Pentecostal distinctives

Fee is a Pentecostal; nevertheless, he has disagreed with some long held and deeply cherished Pentecostal beliefs. Specifically, he has questioned article 7 of the Assemblies of God Statement of Fundamental Truths, which articulates a classical Pentecostal understanding of baptism in the Holy Spirit as subsequent to and separate from Christian conversion. In "Baptism in the Holy Spirit: The Issue of Separability and Subsequence", Fee writes that there is little biblical evidence to prove the traditional Pentecostal doctrinal position.[7]

On the other hand, he maintains that "the Pentecostal experience itself can be defended on exegetical grounds as a thoroughly biblical phenomenon".[8] Fee believes that in the early church, the Pentecostal experience was an expected part of conversion:

The crucial item in all this for the early church was the work of the Spirit; and [the empowerment for life], the dynamic empowering dimension with gifts, miracles, and evangelism (along with fruit and growth), was a normal part of their expectation and experience.[9]

Fee believes the Spirit's empowerment is a necessary element in the life of the Church that has too often been neglected.[10] It is this neglect, Fee argues, that led early Pentecostals to seek the presence and power of the Spirit in experiences which they identified as baptism in the Holy Spirit.[11]

Opposition to prosperity theology

He is a strong opponent of the prosperity gospel and published a 1985 book entitled The Disease of the Health and Wealth Gospels.[12]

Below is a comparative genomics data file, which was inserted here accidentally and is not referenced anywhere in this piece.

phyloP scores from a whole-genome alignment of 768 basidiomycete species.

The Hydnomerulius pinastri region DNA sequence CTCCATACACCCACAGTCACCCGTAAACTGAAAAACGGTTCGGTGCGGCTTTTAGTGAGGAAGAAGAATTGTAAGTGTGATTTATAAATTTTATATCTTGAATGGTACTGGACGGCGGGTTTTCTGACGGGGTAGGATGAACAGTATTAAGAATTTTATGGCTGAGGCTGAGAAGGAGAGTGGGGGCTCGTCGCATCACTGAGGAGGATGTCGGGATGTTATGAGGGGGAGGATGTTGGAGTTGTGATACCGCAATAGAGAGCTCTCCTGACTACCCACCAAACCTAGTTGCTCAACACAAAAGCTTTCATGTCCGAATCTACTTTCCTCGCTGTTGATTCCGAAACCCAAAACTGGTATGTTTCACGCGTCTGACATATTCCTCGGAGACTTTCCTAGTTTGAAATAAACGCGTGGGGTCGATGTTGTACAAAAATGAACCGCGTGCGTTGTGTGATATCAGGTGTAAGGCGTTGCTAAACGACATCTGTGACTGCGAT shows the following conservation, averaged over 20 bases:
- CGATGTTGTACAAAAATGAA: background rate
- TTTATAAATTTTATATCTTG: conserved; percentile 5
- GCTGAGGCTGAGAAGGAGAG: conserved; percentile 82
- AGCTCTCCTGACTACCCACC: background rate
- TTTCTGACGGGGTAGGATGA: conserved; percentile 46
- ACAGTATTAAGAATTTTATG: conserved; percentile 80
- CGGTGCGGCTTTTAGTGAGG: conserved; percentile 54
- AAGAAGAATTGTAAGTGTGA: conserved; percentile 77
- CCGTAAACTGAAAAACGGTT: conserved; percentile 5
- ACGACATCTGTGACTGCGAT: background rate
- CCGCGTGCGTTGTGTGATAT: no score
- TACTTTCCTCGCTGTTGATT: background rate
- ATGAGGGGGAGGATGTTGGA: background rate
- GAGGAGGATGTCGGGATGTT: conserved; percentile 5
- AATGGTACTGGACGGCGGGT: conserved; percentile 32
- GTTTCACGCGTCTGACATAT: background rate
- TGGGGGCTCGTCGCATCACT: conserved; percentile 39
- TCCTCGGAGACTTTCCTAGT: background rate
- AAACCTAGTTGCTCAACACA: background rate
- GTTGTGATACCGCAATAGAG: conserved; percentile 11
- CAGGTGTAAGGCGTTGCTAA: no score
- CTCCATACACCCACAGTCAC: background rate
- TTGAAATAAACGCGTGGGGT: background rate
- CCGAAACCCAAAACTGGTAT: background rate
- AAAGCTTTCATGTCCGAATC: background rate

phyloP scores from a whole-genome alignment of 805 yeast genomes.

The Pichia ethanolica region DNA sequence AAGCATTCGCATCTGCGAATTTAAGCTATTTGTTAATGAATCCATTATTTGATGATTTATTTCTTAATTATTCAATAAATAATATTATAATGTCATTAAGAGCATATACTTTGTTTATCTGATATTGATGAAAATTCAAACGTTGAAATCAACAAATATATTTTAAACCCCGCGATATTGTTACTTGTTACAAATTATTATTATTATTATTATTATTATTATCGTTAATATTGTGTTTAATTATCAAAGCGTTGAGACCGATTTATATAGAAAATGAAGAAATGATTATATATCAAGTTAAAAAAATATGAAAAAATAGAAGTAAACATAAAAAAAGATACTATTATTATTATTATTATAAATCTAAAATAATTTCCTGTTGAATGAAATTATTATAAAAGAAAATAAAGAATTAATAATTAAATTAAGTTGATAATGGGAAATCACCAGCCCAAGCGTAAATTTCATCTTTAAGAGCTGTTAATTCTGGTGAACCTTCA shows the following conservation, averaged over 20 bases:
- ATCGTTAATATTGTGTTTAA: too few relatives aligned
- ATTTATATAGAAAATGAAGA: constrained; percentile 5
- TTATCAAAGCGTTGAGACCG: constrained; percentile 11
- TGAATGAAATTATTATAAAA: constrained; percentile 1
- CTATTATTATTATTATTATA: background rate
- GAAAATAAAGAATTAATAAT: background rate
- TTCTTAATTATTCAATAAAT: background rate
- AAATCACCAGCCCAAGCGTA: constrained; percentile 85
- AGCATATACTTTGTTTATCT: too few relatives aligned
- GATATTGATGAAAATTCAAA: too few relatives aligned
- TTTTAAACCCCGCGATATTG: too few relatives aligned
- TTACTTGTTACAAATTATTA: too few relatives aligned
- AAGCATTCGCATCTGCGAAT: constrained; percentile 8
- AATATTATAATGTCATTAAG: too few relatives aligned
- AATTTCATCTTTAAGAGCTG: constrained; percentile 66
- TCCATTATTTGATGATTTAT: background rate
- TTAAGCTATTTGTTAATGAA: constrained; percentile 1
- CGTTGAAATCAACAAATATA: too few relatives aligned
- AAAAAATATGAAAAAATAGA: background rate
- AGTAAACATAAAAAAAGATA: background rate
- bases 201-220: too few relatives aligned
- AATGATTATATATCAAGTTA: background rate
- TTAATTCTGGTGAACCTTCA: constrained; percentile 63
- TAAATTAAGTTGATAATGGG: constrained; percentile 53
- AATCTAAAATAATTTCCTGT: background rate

• The First Epistle to the Corinthians, NICNT 1987, 904 pages. ISBN 978-0-8028-2507-0
  • God's Empowering Presence: The Holy Spirit in the Letters of Paul, BSIS, 1994. ISBN 0-943575-94-X
  • Paul's Letter to the Philippians, NICNT, 1995, 543 pages. ISBN 978-0-8028-2511-7
  • Pauline Christology: An Exegetical-Theological Study. Baker Academic, 2007, 744 pages, ISBN 978-0-8010-4625-4
  • The First and Second Letter to the Thessalonians, NICNT, 2009, 400 pages. ISBN 978-0-8028-6362-1
  • 1 and 2 Timothy, Titus, NIBC, 1988, 332 pages. ISBN 0-943575-10-9
  • How to read the Bible for all its worth Zondervan 1981


  1. ^ Gordon Fee online, accessed June 4, 2011.
  2. ^ a b, Meet Gordon Fee, August 2008, accessed June 4, 2011.
  3. ^ a b Committee on Bible Translation, Gordon Fee Biography, accessed June 4, 2011.
  4. ^ International Institute for Christian Studies, Board of Advisors, accessed June 4, 2011.
  5. ^ Gordon D. Fee, Codex Sinaiticus in the Gospel of John: A Contribution to Methodology in Establishing Textual Relationships, Studies in the Theory and Method of New Testament Textual Criticism, Wm. Eerdmans Publishing 1993, pp. 221-243.
  6. ^ Christians for Biblical Equality, Leadership and Our Mission and History, accessed June 4, 2011.
  7. ^ Gordon D Fee. "Baptism in the Holy Spirit: The Issue of Separability and Subsequence," Pneuma: The Journal of the Society of Pentecostal Studies 7:2 (Fall 1985), p. 88.
  8. ^ Fee (1985), "Baptism in the Holy Spirit", 91.
  9. ^ Fee (1985), "Baptism in the Holy Spirit", 97.
  10. ^ Fee (1985), "Baptism in the Holy Spirit", 95-96.
  11. ^ Fee (1985), "Baptism in the Holy Spirit", 98.
  12. ^ See his booklet entitled The Disease of the Health and Wealth Gospels, Regent College Publishing, January 1, 1985, ISBN 1-57383-066-6.

External links

  • Gordon Fee and Basic Rules for New Testament Exegesis